Malaysian cuisine is a similar case in point. One of the most successful of all Asian immigrant groups to Australia, those Malaysians who end up here are mostly ethnic Chinese and Indians seeking better employment or educational opportunities than are open to them back home, and who tend to be reasonably well-off and speak good English. Thus they have an advantage when it comes to settling here and going into business. As well, most restaurants here that sell Malaysian food have been Malaysian-Chinese, giving some safer Chinese options to diners who might not be ready for the spicier Malay-influenced dishes.

But whatever business savvy they might come with, Malaysian food is a singular obsession to Malaysian people, and when they are not eating it, they are talking about it and trying to tell you how good it is. I don’t think we can quite say the same for Filipinos or Serbians or Chileans; however much they might enjoy their own cuisine, some groups just don’t feel the need for everyone else to eat it as well.

Author: Eurasian Sensation

They also call me Chris. I'm a community worker and educator, and I'm interested in things. To observe me in my natural environment... try eurasian-sensation.blogspot.com.

6 thoughts on “Why we love some Asian cuisines and not others”

  1. FIlipino cuisine could be expressed by “too”! Too much salt. Too much sugar. Too much oil. Too much skin and unrendered fat. Too little flavour due to minimal use of herbs and spices. Too much overcooking of protein and vegetables.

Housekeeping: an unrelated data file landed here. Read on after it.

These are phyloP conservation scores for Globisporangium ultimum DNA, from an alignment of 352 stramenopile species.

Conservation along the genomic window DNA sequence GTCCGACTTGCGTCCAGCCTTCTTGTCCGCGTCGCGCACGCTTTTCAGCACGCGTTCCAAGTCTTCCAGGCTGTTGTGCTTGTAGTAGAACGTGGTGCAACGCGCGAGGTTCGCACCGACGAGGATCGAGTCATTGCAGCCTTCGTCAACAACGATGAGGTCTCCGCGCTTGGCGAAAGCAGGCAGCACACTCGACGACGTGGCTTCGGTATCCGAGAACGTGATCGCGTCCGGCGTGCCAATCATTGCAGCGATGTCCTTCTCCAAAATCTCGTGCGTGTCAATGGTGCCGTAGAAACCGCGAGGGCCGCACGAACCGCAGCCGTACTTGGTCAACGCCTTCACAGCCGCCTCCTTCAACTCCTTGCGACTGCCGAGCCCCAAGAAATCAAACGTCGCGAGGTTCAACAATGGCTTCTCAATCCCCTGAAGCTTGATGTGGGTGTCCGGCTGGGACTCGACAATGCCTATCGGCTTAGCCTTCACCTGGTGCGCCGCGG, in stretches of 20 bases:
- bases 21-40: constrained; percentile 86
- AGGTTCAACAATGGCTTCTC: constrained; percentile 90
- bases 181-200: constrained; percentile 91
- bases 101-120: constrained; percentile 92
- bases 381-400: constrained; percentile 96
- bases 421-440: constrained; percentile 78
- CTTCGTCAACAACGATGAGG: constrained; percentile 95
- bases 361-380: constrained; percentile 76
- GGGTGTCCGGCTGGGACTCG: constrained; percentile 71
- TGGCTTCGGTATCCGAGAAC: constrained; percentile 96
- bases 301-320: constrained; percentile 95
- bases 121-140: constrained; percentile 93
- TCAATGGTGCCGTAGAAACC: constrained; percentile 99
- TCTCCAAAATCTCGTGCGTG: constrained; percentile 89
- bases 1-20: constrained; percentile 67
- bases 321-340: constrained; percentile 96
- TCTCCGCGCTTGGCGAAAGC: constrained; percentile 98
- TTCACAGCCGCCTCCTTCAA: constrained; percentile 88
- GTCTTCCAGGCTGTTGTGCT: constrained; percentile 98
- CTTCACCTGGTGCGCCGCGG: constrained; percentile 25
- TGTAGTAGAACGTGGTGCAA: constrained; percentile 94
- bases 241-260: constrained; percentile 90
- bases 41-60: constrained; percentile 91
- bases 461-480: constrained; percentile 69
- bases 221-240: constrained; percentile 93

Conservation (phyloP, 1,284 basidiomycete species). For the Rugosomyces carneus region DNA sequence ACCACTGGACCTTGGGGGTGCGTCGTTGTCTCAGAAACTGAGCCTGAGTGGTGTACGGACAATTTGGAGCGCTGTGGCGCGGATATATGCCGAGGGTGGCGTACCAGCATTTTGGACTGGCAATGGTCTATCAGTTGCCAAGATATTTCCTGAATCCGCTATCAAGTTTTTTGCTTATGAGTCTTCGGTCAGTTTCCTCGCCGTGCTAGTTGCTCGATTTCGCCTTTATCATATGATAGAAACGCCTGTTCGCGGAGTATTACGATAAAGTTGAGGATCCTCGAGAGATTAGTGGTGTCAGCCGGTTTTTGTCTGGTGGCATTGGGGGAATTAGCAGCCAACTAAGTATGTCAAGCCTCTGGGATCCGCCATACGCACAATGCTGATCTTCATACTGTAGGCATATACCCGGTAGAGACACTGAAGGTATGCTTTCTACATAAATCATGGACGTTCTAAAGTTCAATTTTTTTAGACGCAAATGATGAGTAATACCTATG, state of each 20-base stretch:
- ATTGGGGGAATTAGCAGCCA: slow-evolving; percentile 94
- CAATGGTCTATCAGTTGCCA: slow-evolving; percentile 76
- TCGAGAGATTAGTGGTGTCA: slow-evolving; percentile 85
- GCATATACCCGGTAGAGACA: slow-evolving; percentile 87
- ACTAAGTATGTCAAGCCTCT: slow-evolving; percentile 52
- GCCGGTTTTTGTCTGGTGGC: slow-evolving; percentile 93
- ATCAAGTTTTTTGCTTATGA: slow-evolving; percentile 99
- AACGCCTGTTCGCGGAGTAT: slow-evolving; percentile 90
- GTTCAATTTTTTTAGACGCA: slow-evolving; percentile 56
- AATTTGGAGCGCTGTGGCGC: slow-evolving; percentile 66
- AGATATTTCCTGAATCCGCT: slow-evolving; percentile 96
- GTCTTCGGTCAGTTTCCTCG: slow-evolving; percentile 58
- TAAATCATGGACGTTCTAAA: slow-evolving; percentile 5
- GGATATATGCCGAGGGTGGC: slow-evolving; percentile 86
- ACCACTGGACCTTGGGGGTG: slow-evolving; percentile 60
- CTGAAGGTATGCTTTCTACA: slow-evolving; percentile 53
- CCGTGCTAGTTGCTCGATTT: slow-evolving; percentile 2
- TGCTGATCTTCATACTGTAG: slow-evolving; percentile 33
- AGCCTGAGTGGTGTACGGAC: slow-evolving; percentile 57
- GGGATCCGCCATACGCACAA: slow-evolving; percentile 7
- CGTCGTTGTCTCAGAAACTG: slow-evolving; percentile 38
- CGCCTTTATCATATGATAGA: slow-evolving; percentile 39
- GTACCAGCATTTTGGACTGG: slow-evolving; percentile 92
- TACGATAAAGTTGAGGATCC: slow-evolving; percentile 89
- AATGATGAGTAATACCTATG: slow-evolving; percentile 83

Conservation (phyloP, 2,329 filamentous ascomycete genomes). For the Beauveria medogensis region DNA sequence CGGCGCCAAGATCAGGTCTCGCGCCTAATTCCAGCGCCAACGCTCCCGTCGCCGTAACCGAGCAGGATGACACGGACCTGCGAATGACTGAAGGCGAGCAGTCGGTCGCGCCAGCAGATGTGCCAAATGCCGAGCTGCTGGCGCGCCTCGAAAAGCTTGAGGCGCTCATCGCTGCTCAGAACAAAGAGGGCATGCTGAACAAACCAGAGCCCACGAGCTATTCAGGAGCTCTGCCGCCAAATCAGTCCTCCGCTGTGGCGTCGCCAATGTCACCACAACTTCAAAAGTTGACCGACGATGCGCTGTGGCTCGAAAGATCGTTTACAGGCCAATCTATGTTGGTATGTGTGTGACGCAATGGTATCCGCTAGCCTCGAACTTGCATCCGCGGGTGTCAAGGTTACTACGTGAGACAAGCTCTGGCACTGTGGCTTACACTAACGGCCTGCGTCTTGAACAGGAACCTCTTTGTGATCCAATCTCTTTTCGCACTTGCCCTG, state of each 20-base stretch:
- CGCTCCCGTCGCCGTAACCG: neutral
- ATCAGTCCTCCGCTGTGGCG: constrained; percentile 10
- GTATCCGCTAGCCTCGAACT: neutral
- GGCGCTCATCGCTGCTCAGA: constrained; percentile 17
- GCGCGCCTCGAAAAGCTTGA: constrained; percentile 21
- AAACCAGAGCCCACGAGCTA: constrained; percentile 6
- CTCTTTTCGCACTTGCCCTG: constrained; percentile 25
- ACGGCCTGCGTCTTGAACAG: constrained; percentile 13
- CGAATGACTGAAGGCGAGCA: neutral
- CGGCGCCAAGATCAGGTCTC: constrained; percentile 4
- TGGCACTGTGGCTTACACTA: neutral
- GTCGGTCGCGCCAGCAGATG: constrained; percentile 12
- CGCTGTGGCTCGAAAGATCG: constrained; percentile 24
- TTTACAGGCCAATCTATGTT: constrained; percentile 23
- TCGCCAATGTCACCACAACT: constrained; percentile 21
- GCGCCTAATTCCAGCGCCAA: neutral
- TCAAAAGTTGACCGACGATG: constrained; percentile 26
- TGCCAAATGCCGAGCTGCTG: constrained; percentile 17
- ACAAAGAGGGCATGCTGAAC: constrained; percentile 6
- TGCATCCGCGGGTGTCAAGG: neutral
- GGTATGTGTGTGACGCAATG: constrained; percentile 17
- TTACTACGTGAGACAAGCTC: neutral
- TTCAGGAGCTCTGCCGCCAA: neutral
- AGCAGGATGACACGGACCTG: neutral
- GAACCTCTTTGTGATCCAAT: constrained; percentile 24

2. That could be one way to express it. Palates change, and you never know, you might consider Angela Serrano’s article on contemporary Filipino cuisine. That said, Chris is acknowledging there’s a range of different reasons why certain food cultures gain acceptance/currency in Australia. Food for thought, so to speak.

  3. Agree with Julie. Some cuisines such as Philippino food is a bit extreme at times. By having more ingredients define a premium dish or delicious dish. While Australians palate is more delicate and have appreciation for quality ingredients or how the ingredients work together to create complex flavours. Take examples of halo halo or pancit palabok.

  4. It’s all to do how much the cuisine is available in city centre ie CBD! if the cuisine is readily available in city centre it tend to be popular in that nation.. The top 4 u mention are all readily available and you can find it every corner in CBD!.. other cuisine usually in suburbs that have LARGE ethnic community.

Your thoughts?